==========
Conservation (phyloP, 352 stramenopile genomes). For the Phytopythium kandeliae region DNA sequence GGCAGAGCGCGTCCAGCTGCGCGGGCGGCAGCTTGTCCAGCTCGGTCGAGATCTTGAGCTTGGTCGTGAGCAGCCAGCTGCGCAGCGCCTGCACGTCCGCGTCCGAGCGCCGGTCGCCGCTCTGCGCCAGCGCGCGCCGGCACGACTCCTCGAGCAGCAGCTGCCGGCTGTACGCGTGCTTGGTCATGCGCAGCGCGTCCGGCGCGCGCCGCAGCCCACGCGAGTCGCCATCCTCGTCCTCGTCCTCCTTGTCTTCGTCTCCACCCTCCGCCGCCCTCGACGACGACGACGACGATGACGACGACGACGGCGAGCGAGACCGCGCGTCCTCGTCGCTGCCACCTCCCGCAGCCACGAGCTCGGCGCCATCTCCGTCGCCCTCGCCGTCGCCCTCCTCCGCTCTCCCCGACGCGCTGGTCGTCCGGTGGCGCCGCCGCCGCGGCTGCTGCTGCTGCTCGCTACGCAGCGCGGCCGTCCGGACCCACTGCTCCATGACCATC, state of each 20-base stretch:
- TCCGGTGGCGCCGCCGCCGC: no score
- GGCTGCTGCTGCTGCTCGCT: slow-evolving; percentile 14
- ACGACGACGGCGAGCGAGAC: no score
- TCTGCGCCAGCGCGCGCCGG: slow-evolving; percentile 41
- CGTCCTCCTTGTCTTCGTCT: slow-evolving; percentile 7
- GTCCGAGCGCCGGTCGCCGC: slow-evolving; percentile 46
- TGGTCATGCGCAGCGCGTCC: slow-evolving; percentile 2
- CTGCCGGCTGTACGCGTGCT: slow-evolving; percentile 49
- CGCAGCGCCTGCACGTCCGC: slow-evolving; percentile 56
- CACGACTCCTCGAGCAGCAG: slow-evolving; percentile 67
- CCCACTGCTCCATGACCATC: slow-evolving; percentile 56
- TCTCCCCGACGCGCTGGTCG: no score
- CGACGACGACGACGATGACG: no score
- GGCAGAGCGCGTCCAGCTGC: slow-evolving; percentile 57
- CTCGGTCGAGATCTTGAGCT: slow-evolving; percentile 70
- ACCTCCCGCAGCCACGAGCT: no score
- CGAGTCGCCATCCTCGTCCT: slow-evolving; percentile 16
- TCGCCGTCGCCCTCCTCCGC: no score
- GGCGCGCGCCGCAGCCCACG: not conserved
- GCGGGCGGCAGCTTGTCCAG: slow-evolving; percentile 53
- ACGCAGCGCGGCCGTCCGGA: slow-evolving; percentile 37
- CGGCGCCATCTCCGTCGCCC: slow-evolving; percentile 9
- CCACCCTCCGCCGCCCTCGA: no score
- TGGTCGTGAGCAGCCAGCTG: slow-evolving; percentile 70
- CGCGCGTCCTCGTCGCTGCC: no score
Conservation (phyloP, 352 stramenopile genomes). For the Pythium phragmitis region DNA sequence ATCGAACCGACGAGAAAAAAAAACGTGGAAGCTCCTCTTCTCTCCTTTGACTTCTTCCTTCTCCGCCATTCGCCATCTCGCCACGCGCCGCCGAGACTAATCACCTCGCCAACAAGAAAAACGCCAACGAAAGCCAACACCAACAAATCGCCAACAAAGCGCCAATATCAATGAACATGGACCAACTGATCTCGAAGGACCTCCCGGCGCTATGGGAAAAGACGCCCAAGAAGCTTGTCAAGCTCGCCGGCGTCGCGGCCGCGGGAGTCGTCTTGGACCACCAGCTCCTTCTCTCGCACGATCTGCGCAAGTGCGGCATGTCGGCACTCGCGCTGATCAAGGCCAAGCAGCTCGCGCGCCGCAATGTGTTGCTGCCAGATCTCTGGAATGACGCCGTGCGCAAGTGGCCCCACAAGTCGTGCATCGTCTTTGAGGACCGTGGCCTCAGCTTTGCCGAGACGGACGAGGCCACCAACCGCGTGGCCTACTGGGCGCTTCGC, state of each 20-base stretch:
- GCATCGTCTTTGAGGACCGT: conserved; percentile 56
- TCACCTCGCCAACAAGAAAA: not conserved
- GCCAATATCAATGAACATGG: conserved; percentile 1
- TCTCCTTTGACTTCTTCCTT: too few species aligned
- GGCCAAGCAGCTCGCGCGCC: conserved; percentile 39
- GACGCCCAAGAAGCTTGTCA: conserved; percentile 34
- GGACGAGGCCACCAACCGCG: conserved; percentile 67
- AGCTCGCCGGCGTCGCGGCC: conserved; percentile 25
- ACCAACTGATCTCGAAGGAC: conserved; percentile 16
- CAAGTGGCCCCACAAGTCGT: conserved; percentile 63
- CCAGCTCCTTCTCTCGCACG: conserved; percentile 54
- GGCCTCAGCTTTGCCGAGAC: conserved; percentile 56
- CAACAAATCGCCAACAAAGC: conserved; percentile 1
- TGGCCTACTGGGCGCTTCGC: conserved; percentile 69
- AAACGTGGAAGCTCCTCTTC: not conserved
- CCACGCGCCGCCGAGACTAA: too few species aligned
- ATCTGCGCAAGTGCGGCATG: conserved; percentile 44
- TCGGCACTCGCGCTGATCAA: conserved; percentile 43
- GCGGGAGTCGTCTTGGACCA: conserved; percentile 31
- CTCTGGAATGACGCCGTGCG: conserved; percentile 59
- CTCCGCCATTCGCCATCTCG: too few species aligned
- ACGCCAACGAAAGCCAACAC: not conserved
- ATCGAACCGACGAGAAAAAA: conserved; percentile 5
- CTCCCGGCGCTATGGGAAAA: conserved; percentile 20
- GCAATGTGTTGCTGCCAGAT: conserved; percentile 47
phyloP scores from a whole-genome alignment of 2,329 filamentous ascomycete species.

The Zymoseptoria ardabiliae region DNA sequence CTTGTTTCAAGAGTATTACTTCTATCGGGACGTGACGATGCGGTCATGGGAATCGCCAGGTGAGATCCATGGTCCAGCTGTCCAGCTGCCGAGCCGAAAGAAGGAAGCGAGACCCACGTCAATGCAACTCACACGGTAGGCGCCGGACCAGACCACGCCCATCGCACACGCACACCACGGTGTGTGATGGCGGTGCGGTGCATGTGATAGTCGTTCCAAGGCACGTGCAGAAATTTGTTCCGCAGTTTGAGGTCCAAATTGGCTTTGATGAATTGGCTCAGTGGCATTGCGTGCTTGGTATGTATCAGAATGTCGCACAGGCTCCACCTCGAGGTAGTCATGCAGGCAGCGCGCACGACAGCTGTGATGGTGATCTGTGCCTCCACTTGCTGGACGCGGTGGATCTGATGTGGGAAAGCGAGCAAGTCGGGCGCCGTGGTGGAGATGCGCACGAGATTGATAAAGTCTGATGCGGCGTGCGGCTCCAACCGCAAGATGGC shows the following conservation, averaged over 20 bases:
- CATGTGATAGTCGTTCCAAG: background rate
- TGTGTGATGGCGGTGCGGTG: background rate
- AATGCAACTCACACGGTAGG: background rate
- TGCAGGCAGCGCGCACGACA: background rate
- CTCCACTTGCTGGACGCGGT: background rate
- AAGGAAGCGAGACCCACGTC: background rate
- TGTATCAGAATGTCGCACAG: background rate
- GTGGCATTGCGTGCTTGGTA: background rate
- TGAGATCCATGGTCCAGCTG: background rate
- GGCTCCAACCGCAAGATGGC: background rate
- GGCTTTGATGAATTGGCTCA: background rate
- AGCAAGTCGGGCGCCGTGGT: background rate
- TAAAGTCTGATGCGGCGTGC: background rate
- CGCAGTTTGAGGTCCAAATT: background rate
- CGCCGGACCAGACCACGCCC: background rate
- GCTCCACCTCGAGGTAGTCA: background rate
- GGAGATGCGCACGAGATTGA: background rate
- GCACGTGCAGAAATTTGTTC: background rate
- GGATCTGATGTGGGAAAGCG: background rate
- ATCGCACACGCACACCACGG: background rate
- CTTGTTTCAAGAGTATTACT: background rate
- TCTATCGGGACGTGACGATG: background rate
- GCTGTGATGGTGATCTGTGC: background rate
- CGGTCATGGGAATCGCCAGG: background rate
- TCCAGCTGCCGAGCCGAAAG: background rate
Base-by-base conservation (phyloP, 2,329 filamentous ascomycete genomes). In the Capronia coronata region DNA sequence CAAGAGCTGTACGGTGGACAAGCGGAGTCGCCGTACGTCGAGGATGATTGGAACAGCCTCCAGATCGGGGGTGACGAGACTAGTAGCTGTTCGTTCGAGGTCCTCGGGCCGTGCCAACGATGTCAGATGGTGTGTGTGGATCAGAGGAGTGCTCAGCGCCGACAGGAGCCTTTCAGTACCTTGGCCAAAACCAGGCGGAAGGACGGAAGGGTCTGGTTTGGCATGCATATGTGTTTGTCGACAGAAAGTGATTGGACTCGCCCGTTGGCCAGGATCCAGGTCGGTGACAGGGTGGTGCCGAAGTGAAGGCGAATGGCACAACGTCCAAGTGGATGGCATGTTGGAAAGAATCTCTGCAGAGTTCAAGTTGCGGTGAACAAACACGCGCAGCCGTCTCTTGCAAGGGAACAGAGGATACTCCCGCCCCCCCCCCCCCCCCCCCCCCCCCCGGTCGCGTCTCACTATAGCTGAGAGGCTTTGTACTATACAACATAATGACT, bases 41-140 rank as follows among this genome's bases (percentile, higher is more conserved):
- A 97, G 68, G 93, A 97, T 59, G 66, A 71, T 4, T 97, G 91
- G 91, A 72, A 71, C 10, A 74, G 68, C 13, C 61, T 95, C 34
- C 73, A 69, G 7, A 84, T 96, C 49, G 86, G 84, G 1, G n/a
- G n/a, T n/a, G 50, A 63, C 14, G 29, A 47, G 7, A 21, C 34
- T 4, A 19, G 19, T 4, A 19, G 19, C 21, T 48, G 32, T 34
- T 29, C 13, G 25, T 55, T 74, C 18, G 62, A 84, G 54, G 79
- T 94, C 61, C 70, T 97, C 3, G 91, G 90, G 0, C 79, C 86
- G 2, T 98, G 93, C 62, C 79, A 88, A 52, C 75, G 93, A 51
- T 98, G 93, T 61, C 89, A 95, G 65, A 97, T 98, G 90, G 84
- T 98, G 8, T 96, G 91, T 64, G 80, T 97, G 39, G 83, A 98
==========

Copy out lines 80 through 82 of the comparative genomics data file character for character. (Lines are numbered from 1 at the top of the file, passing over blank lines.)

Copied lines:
Base-by-base conservation (phyloP, 2,329 filamentous ascomycete genomes). In the Capronia coronata region DNA sequence CAAGAGCTGTACGGTGGACAAGCGGAGTCGCCGTACGTCGAGGATGATTGGAACAGCCTCCAGATCGGGGGTGACGAGACTAGTAGCTGTTCGTTCGAGGTCCTCGGGCCGTGCCAACGATGTCAGATGGTGTGTGTGGATCAGAGGAGTGCTCAGCGCCGACAGGAGCCTTTCAGTACCTTGGCCAAAACCAGGCGGAAGGACGGAAGGGTCTGGTTTGGCATGCATATGTGTTTGTCGACAGAAAGTGATTGGACTCGCCCGTTGGCCAGGATCCAGGTCGGTGACAGGGTGGTGCCGAAGTGAAGGCGAATGGCACAACGTCCAAGTGGATGGCATGTTGGAAAGAATCTCTGCAGAGTTCAAGTTGCGGTGAACAAACACGCGCAGCCGTCTCTTGCAAGGGAACAGAGGATACTCCCGCCCCCCCCCCCCCCCCCCCCCCCCCCGGTCGCGTCTCACTATAGCTGAGAGGCTTTGTACTATACAACATAATGACT, bases 41-140 rank as follows among this genome's bases (percentile, higher is more conserved):
- A 97, G 68, G 93, A 97, T 59, G 66, A 71, T 4, T 97, G 91
- G 91, A 72, A 71, C 10, A 74, G 68, C 13, C 61, T 95, C 34